It seems that no matter where you look, someone is telling you how to be the perfect mother. From books that tell you how you should put your baby to bed to how to be a sex kitten while still working off those extra pregnancy pounds.
What’s even harder is watching the social elite lose their baby fat in just weeks after giving birth, while simultaneously not losing a step in their careers.
The bottom line: Having a baby is portrayed as something you can be perfect at.
And there’s nothing I love more than striving for perfection.
So when I became pregnant, I had all of these visions of being the perfect mom.
In my day dreams I imagined being organized,
my house was spotless,
my baby loved to be where ever I put him and for as long as I put him there,
he never cried,
and overall he would sit and stare contently up at me, cooing occasionally.
My husband was relaxed and while I didn’t fetch his slippers when he came home, as I’m a modern woman you see,
I did provide a loving, quiet atmosphere for him to come home to.
Here’s where reality enters.
I’ve been a mom for almost six months and this is a bit more what my life looks like.
My house is occasionally clean. This only happens because I keep a running list of daily chores. We are very far from having a spotless house.
Keeping more than two things in my head at once is very difficult. I frantically write down everything before the idea rushes from my memory. This includes writing down: take a shower. Sad, just sad.
My child, though he is beautiful and wonderful, does not stop crying when I tell him to. Some days he’ll play quietly by himself for several blessed minutes, while other days he just wants to be held.
I have mastered the art of carrying a 15lb baby on my chest and preparing dinner, vacuuming, or doing the laundry. No problem. (enter sarcasm)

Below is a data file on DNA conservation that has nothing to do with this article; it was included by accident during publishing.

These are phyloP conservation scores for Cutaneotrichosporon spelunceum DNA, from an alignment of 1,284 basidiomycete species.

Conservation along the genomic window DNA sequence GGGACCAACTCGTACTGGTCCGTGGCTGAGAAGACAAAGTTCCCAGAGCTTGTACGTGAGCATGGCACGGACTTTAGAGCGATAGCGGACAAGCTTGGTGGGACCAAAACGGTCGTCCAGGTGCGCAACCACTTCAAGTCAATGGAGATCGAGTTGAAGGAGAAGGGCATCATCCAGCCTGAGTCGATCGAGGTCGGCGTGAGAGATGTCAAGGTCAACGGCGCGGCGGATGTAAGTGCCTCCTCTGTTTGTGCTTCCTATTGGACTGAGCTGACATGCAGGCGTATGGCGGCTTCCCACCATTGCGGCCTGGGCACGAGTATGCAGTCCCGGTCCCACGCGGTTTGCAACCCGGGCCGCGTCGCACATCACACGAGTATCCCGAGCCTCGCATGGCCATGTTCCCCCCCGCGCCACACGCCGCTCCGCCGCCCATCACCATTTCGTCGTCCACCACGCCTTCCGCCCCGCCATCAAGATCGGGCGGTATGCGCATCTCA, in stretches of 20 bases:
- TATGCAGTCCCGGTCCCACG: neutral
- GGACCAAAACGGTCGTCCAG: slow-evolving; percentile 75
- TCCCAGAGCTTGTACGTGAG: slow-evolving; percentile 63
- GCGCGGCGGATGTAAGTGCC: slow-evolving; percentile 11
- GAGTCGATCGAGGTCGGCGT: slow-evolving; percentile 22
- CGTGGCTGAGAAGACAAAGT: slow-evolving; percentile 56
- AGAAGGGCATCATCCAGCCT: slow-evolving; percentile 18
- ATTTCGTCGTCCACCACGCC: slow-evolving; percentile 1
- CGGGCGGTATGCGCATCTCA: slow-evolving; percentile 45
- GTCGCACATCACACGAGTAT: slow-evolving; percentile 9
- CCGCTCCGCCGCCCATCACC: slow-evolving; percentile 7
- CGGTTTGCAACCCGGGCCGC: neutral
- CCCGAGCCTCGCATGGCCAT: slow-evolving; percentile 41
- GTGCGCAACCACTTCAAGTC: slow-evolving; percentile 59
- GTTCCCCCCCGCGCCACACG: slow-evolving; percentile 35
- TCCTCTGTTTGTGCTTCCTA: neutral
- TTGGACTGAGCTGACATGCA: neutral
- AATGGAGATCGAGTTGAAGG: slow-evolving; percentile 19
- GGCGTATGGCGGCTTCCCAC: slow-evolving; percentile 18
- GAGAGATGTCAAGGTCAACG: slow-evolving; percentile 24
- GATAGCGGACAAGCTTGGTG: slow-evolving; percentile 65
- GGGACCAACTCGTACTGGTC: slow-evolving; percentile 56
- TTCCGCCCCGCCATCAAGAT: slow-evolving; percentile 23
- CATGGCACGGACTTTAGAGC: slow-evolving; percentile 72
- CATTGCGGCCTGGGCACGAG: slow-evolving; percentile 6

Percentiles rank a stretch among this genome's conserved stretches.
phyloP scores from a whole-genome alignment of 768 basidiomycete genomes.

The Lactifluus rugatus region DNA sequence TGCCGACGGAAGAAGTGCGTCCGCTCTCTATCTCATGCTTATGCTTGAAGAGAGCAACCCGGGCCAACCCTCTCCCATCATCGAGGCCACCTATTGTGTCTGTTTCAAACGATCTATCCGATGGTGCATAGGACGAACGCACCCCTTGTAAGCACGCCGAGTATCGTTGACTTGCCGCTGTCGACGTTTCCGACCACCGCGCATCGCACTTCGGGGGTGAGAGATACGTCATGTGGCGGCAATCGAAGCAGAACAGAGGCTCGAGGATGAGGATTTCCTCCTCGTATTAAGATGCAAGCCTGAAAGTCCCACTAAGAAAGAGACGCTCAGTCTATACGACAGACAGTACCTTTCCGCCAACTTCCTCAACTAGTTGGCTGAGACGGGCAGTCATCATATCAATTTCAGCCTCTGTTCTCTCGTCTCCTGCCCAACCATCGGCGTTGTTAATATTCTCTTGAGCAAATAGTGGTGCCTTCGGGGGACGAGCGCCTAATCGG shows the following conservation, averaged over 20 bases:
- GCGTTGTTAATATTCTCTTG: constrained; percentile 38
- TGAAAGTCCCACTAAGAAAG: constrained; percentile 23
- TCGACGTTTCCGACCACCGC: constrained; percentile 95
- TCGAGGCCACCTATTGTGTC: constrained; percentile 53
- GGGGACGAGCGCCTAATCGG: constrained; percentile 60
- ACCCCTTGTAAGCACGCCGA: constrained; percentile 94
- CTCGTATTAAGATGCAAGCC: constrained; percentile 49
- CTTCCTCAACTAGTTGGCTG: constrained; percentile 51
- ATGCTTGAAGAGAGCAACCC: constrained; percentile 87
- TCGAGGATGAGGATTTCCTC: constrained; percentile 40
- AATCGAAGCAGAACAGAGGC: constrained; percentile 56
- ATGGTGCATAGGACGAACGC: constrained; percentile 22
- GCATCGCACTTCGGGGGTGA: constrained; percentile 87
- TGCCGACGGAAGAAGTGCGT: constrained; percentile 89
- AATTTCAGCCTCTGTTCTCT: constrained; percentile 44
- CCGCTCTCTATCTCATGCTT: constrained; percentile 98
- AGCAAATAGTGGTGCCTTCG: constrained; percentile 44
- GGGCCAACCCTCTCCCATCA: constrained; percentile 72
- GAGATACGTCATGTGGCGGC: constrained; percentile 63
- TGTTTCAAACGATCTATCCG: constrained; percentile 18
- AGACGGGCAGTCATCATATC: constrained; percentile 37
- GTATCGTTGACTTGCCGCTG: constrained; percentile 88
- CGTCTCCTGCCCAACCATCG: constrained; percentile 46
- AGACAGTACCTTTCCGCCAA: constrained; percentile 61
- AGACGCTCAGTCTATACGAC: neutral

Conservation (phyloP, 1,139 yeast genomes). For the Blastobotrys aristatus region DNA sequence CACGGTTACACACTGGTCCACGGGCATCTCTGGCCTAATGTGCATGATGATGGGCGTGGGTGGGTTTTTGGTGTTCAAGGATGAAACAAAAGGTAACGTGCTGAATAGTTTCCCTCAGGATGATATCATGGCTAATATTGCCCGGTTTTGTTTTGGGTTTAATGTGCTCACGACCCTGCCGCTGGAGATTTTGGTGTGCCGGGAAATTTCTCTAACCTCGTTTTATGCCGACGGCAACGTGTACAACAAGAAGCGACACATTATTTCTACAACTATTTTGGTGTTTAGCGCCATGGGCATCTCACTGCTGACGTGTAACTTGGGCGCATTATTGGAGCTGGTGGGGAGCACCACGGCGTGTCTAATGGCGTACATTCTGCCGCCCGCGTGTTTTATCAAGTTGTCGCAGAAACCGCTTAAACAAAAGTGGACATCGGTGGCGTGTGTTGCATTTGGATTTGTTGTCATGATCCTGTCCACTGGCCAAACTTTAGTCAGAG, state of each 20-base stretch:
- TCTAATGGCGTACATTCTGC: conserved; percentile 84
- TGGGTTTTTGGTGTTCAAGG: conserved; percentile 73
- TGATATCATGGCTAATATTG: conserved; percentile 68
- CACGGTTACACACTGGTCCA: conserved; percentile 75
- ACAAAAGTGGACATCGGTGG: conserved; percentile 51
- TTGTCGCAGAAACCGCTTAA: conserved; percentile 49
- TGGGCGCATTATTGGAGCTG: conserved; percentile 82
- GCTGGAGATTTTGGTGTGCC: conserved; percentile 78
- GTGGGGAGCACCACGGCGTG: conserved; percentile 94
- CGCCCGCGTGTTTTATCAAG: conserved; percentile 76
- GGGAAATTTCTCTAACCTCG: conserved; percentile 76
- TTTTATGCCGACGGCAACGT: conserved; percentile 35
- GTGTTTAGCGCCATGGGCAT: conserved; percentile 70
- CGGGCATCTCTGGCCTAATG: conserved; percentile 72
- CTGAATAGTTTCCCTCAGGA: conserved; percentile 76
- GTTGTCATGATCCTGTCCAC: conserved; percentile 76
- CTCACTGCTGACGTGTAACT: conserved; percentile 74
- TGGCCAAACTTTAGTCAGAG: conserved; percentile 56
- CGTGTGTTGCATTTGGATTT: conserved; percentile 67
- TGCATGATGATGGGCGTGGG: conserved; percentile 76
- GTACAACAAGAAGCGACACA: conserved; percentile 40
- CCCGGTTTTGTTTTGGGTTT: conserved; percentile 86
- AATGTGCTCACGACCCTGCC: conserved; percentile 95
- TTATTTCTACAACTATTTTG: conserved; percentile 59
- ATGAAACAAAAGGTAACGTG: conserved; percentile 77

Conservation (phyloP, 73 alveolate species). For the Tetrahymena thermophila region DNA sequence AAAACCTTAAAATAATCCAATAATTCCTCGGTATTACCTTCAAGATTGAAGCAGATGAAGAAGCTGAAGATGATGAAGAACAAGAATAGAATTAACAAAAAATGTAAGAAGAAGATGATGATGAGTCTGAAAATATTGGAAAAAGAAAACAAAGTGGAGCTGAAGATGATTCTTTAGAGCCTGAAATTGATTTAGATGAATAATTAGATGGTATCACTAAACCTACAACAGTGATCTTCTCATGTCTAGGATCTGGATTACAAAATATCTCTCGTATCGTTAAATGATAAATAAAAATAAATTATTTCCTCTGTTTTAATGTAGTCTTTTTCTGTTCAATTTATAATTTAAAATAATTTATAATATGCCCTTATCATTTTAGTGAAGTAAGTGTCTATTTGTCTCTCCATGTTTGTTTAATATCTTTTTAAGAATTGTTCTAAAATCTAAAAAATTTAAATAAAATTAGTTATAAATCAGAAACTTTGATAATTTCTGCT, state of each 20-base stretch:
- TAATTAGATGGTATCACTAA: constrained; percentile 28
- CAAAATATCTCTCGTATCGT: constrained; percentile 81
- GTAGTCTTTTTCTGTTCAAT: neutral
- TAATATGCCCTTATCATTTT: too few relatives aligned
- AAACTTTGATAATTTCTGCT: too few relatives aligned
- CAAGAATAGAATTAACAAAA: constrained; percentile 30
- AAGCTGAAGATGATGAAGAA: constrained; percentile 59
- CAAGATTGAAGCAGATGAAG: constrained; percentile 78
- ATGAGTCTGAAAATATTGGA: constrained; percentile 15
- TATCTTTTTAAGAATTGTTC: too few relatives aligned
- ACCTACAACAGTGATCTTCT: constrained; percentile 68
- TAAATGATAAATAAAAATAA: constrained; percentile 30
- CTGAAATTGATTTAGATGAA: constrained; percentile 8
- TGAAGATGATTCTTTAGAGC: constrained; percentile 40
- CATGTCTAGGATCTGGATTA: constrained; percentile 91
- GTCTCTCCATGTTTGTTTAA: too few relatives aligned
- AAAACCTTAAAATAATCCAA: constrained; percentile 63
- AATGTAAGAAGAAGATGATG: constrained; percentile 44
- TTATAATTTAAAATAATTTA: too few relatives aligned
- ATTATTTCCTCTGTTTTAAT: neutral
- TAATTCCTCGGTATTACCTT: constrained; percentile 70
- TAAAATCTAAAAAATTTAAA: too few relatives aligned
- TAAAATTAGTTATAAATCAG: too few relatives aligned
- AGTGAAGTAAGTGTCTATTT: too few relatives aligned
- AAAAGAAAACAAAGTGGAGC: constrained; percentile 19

And as for that quiet atmosphere for my husband to come home to… If I can get Dragon Egg (DE) to bed before he walks in the door, there may be quiet, otherwise, it all depends on the night.
The first couple of months after DE was born he cried every night from around 6pm to 10pm.
So as a new mom and in search for support in this new life venture, I sought out books and articles about how to raise a baby. While there was occasionally something helpful, I discovered that all of the information was stressing me more than I already was and causing me to think I was this horrible mother. I started thinking: maybe I don’t have motherly instincts? Maybe I wasn’t supposed to be a mom? Maybe I should give up and just go back to work and hire a nanny to raise my kid? Am I really cut out for this?
My guilt ran deep.
Then one night as I was crying on Matthew’s shoulder (once again), apologizing to him for not being a good mother, he stopped me and reassured me that my instincts were good. That this was a new situation that would take time to adjust to. That he loved how I mothered.
I was floored. Someone thought I was a good mother?
From that point on, I stopped reading the self-help books, watching movie stars flaunt their perfect post-baby bodies, and prayed my way through my days.
I can’t say that I’m amazing at mothering, but I’m getting better every day. Simply giving me and DE a break from the need for perfection is helping. Realizing that there will be good days and bad days. That houses will constantly need to be cleaned and overall, this is only a season in my life.
This is my time to hold my baby a little longer than necessary. Sit outside and sing to him. Settle for Hamburger Helper for dinner and just soak in this season.
There will be time for big career moves and spotless homes in my future.
But for now, I’m going to go at DE’s pace and enjoy the respite from the rest of life and the need for perfection.